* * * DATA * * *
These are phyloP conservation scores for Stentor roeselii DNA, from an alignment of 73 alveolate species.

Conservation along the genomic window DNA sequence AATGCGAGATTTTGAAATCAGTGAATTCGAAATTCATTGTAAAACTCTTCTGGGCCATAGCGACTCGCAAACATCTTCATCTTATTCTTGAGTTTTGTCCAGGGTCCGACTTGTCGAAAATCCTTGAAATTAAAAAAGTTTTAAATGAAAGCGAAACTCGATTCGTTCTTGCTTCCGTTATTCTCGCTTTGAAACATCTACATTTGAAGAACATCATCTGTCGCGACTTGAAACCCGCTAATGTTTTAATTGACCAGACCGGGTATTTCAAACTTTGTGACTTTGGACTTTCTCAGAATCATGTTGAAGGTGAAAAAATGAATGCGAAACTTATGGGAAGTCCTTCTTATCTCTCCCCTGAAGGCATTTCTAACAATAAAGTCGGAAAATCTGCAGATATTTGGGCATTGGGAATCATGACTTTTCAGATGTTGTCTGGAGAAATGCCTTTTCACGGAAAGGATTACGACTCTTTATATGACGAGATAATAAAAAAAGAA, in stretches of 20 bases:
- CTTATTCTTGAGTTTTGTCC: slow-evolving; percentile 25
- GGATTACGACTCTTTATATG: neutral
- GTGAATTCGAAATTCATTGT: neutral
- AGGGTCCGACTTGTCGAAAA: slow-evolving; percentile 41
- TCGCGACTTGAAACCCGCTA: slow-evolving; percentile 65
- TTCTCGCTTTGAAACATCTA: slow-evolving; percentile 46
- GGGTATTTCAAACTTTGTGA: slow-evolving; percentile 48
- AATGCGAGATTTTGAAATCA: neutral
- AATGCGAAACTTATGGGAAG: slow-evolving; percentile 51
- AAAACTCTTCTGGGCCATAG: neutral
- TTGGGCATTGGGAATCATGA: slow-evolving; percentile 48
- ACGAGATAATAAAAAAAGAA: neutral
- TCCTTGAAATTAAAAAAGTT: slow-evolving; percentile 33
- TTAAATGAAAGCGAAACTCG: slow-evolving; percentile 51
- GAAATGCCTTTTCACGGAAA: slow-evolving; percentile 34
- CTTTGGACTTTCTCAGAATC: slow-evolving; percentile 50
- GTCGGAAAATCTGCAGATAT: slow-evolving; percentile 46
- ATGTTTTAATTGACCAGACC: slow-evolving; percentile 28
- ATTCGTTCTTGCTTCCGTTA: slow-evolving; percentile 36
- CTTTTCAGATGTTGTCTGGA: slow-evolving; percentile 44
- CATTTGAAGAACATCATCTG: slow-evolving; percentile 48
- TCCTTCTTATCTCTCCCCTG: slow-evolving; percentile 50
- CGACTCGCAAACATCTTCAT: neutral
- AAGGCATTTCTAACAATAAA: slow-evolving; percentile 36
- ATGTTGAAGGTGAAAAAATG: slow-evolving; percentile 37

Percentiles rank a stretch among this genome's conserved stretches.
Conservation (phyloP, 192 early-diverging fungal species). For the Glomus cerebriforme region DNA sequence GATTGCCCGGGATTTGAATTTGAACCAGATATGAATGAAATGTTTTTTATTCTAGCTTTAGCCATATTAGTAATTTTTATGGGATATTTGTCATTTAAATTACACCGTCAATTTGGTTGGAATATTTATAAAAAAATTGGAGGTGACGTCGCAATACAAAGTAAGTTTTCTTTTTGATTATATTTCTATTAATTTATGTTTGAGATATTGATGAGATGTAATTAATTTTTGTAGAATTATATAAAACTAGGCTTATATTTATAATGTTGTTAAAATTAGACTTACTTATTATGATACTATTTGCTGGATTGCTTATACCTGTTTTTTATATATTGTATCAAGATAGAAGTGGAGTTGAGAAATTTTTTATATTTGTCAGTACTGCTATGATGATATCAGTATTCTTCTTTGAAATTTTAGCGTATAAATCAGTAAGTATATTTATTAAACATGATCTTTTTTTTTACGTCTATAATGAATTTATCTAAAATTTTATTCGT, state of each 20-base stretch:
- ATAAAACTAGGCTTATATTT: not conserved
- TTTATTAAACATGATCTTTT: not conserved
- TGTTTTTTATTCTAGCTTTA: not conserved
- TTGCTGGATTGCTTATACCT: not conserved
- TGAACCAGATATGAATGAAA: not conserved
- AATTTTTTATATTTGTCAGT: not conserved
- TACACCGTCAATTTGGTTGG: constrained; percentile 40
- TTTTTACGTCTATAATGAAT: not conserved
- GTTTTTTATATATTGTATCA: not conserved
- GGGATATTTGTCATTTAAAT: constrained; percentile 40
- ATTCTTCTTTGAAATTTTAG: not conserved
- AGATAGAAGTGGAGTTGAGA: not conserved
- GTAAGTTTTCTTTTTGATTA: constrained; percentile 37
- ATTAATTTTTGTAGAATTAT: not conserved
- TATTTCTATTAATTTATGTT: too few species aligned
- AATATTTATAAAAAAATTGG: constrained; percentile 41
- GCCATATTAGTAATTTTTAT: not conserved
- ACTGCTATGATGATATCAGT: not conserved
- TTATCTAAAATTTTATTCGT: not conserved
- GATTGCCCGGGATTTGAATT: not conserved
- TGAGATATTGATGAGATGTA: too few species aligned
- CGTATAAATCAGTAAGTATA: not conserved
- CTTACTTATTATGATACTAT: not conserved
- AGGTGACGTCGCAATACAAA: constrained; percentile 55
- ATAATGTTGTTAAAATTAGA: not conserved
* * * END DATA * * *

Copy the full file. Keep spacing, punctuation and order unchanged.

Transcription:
These are phyloP conservation scores for Stentor roeselii DNA, from an alignment of 73 alveolate species.

Conservation along the genomic window DNA sequence AATGCGAGATTTTGAAATCAGTGAATTCGAAATTCATTGTAAAACTCTTCTGGGCCATAGCGACTCGCAAACATCTTCATCTTATTCTTGAGTTTTGTCCAGGGTCCGACTTGTCGAAAATCCTTGAAATTAAAAAAGTTTTAAATGAAAGCGAAACTCGATTCGTTCTTGCTTCCGTTATTCTCGCTTTGAAACATCTACATTTGAAGAACATCATCTGTCGCGACTTGAAACCCGCTAATGTTTTAATTGACCAGACCGGGTATTTCAAACTTTGTGACTTTGGACTTTCTCAGAATCATGTTGAAGGTGAAAAAATGAATGCGAAACTTATGGGAAGTCCTTCTTATCTCTCCCCTGAAGGCATTTCTAACAATAAAGTCGGAAAATCTGCAGATATTTGGGCATTGGGAATCATGACTTTTCAGATGTTGTCTGGAGAAATGCCTTTTCACGGAAAGGATTACGACTCTTTATATGACGAGATAATAAAAAAAGAA, in stretches of 20 bases:
- CTTATTCTTGAGTTTTGTCC: slow-evolving; percentile 25
- GGATTACGACTCTTTATATG: neutral
- GTGAATTCGAAATTCATTGT: neutral
- AGGGTCCGACTTGTCGAAAA: slow-evolving; percentile 41
- TCGCGACTTGAAACCCGCTA: slow-evolving; percentile 65
- TTCTCGCTTTGAAACATCTA: slow-evolving; percentile 46
- GGGTATTTCAAACTTTGTGA: slow-evolving; percentile 48
- AATGCGAGATTTTGAAATCA: neutral
- AATGCGAAACTTATGGGAAG: slow-evolving; percentile 51
- AAAACTCTTCTGGGCCATAG: neutral
- TTGGGCATTGGGAATCATGA: slow-evolving; percentile 48
- ACGAGATAATAAAAAAAGAA: neutral
- TCCTTGAAATTAAAAAAGTT: slow-evolving; percentile 33
- TTAAATGAAAGCGAAACTCG: slow-evolving; percentile 51
- GAAATGCCTTTTCACGGAAA: slow-evolving; percentile 34
- CTTTGGACTTTCTCAGAATC: slow-evolving; percentile 50
- GTCGGAAAATCTGCAGATAT: slow-evolving; percentile 46
- ATGTTTTAATTGACCAGACC: slow-evolving; percentile 28
- ATTCGTTCTTGCTTCCGTTA: slow-evolving; percentile 36
- CTTTTCAGATGTTGTCTGGA: slow-evolving; percentile 44
- CATTTGAAGAACATCATCTG: slow-evolving; percentile 48
- TCCTTCTTATCTCTCCCCTG: slow-evolving; percentile 50
- CGACTCGCAAACATCTTCAT: neutral
- AAGGCATTTCTAACAATAAA: slow-evolving; percentile 36
- ATGTTGAAGGTGAAAAAATG: slow-evolving; percentile 37

Percentiles rank a stretch among this genome's conserved stretches.
Conservation (phyloP, 192 early-diverging fungal species). For the Glomus cerebriforme region DNA sequence GATTGCCCGGGATTTGAATTTGAACCAGATATGAATGAAATGTTTTTTATTCTAGCTTTAGCCATATTAGTAATTTTTATGGGATATTTGTCATTTAAATTACACCGTCAATTTGGTTGGAATATTTATAAAAAAATTGGAGGTGACGTCGCAATACAAAGTAAGTTTTCTTTTTGATTATATTTCTATTAATTTATGTTTGAGATATTGATGAGATGTAATTAATTTTTGTAGAATTATATAAAACTAGGCTTATATTTATAATGTTGTTAAAATTAGACTTACTTATTATGATACTATTTGCTGGATTGCTTATACCTGTTTTTTATATATTGTATCAAGATAGAAGTGGAGTTGAGAAATTTTTTATATTTGTCAGTACTGCTATGATGATATCAGTATTCTTCTTTGAAATTTTAGCGTATAAATCAGTAAGTATATTTATTAAACATGATCTTTTTTTTTACGTCTATAATGAATTTATCTAAAATTTTATTCGT, state of each 20-base stretch:
- ATAAAACTAGGCTTATATTT: not conserved
- TTTATTAAACATGATCTTTT: not conserved
- TGTTTTTTATTCTAGCTTTA: not conserved
- TTGCTGGATTGCTTATACCT: not conserved
- TGAACCAGATATGAATGAAA: not conserved
- AATTTTTTATATTTGTCAGT: not conserved
- TACACCGTCAATTTGGTTGG: constrained; percentile 40
- TTTTTACGTCTATAATGAAT: not conserved
- GTTTTTTATATATTGTATCA: not conserved
- GGGATATTTGTCATTTAAAT: constrained; percentile 40
- ATTCTTCTTTGAAATTTTAG: not conserved
- AGATAGAAGTGGAGTTGAGA: not conserved
- GTAAGTTTTCTTTTTGATTA: constrained; percentile 37
- ATTAATTTTTGTAGAATTAT: not conserved
- TATTTCTATTAATTTATGTT: too few species aligned
- AATATTTATAAAAAAATTGG: constrained; percentile 41
- GCCATATTAGTAATTTTTAT: not conserved
- ACTGCTATGATGATATCAGT: not conserved
- TTATCTAAAATTTTATTCGT: not conserved
- GATTGCCCGGGATTTGAATT: not conserved
- TGAGATATTGATGAGATGTA: too few species aligned
- CGTATAAATCAGTAAGTATA: not conserved
- CTTACTTATTATGATACTAT: not conserved
- AGGTGACGTCGCAATACAAA: constrained; percentile 55
- ATAATGTTGTTAAAATTAGA: not conserved